|A Rational Testament
This "testament" was written fifty years ago by the grandfather of a friend of ours, a small-town judge in Illinois. We think it is well worth reading today, and our friend assures us that her grandfather would be thrilled to have his words reproduced in this way.
My religion tells me that I must always think for myself.
That I must obey the dictates of my own conscience.
That I must at all times do what I honestly believe to be right.
That should there be a personal God he will not condemn me for doing what my considered opinion tells me I ought to do even tho I may be mistaken.
That should my life contribute to the welfare of mankind in any degree, or should my precept and example cause my children and grandchildren, friends and neighbors to be better citizens, I will have achieved thereby such immortality as I deserve.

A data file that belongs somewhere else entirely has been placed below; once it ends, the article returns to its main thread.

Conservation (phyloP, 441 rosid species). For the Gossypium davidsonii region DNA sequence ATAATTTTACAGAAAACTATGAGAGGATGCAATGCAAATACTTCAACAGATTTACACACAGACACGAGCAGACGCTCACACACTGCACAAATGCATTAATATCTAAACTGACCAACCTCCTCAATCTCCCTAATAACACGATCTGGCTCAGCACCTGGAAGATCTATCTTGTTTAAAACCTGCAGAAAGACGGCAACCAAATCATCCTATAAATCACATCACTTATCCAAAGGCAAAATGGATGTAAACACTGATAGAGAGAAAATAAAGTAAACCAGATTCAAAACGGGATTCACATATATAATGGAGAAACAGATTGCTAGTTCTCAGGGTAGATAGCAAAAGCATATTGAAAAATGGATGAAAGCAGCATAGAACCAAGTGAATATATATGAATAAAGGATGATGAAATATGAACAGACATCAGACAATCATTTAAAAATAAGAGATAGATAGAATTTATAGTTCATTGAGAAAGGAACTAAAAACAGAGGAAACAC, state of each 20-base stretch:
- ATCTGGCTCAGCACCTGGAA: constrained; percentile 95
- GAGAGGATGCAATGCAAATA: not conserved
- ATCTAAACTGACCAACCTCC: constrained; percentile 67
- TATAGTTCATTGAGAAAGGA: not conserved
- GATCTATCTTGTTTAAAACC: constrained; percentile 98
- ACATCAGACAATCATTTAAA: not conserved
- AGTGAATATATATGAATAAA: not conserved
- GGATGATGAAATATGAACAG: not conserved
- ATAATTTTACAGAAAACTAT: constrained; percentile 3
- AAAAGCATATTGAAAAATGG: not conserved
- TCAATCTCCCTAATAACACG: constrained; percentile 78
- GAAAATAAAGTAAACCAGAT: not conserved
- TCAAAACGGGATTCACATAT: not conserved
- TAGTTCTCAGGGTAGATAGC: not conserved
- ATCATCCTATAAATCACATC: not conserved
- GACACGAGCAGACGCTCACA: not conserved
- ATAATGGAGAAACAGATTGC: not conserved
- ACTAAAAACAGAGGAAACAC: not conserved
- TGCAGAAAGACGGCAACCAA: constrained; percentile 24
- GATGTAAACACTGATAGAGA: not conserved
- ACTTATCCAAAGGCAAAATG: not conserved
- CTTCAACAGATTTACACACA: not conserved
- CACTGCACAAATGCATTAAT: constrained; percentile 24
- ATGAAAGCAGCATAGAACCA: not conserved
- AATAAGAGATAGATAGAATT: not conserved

The dogma of theologians has no meaning for me. If there is a God I know that he is a just God who will give me the same square deal that I have tried to give others.
If he is not a personality and if God and nature are one, as well they may be, then I will receive what is natural and right and have nothing to fear and am content.
I am not concerned with the question of a future life; should there be one I will do the best I can with it; should death end all then an eternity of tranquil peace and rest in oblivion has no terrors for me and should be a fair reward for a life well spent.
People who believe as I do are never driven to insanity or suicide by religious doubts and fears. I have always been a rationalist. It is a good philosophy of life. It has made me a better and happier man and is now adding years to my already long life.
Signed June 20th, 1949
Be true, Unbeliever.
Science Enchants the World
Gender and Children
For Common Things
Inside the Prophet's Hat
I am the Spirit of My Age